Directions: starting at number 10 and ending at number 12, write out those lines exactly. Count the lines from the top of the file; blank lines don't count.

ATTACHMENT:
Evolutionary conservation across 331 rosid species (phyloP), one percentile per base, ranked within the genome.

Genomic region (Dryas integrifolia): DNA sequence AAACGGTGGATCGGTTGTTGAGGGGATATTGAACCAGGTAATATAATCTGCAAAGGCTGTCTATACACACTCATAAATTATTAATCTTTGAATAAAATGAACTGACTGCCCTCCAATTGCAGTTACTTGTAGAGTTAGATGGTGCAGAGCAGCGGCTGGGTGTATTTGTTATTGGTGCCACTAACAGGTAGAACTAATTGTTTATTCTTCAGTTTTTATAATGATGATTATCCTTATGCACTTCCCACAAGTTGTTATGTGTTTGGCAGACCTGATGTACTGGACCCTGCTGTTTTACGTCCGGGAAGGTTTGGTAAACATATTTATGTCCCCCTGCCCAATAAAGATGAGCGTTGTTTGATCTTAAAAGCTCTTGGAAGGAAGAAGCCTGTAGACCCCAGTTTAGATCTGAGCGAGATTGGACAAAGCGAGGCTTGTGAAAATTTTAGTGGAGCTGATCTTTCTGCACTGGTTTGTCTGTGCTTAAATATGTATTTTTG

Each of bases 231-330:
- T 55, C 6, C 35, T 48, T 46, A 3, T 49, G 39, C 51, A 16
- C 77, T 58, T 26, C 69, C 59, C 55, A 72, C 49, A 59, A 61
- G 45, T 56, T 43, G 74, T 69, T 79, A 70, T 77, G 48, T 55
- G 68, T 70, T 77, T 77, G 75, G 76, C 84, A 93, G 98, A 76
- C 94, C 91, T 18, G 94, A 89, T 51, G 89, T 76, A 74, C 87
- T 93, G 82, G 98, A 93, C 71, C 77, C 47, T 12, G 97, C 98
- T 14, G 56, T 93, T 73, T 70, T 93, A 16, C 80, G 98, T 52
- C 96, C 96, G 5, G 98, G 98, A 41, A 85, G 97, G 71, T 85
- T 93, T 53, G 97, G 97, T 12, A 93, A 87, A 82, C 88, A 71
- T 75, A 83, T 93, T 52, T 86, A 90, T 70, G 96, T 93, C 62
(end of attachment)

- T 14, G 56, T 93, T 73, T 70, T 93, A 16, C 80, G 98, T 52
- C 96, C 96, G 5, G 98, G 98, A 41, A 85, G 97, G 71, T 85
- T 93, T 53, G 97, G 97, T 12, A 93, A 87, A 82, C 88, A 71